[On Language Policies]
Type of publication: Research Article
language policy, deliberate policy, spontaneous policy, need for a sense of identity, need for mutual understanding, official language, minority language
In any state, there is a kind of language policy that is pursued deliberately and/or spontaneously, influencing the balance of two basic human needs – the need for a sense of identity and the need for mutual understanding. In an industrial society, there was usually followed a rigid type of policy aimed at satisfying the need for mutual understanding, while minority identities tended to be overlooked. In the Soviet Russia after the revolution of 1917, there was an attempt to lay the need for a sense of identity in the foundation of the new language policy; thus the minority language rights were expanded and some of the languages were provided a substantial growth impetus. Still, that policy rested on utopian foundations in many ways and it gradually grew into a policy that favored the dissemination of the Russian language. At present, measures for the development and promotion of minority languages are carried out in the EU countries; but policies remain rigid in other countries such as USA or Japan. In Russia, on the whole, there is currently a lack of deliberate language policy purposefully pursued, with the exception of a number of autonomous administrative regions; while the kind of policy that is spontaneously followed is still directed towards the growth of the Russian language.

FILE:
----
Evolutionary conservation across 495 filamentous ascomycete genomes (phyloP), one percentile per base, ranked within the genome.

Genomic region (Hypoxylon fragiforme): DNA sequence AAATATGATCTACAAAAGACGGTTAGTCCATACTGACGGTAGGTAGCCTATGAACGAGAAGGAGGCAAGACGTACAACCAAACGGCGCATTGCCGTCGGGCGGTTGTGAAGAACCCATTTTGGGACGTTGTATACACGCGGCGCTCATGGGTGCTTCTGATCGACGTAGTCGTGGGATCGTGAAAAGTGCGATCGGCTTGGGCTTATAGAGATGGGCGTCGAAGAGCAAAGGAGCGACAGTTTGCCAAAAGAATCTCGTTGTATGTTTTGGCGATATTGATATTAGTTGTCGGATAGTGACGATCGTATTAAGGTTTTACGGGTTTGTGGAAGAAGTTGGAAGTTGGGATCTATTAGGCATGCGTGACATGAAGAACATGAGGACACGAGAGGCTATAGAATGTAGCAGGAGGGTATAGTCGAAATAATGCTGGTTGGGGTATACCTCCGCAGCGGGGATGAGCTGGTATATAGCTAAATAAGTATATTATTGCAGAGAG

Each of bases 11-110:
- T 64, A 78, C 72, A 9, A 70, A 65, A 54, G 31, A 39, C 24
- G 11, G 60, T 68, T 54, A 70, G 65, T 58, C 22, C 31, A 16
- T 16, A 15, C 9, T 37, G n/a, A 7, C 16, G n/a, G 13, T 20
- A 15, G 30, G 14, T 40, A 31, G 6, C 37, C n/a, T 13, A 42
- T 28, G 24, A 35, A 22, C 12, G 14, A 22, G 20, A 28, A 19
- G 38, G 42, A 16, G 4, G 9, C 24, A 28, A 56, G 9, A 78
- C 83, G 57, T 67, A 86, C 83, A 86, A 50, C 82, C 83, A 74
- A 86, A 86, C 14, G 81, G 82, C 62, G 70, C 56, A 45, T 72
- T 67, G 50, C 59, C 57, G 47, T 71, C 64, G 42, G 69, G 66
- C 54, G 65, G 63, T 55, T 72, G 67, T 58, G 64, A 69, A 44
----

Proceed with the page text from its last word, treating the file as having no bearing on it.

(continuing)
Alpatov, V.M. 2016. O yazykovoi politike (On Language Policies). Etnograficheskoe obozrenie 3: 7-15
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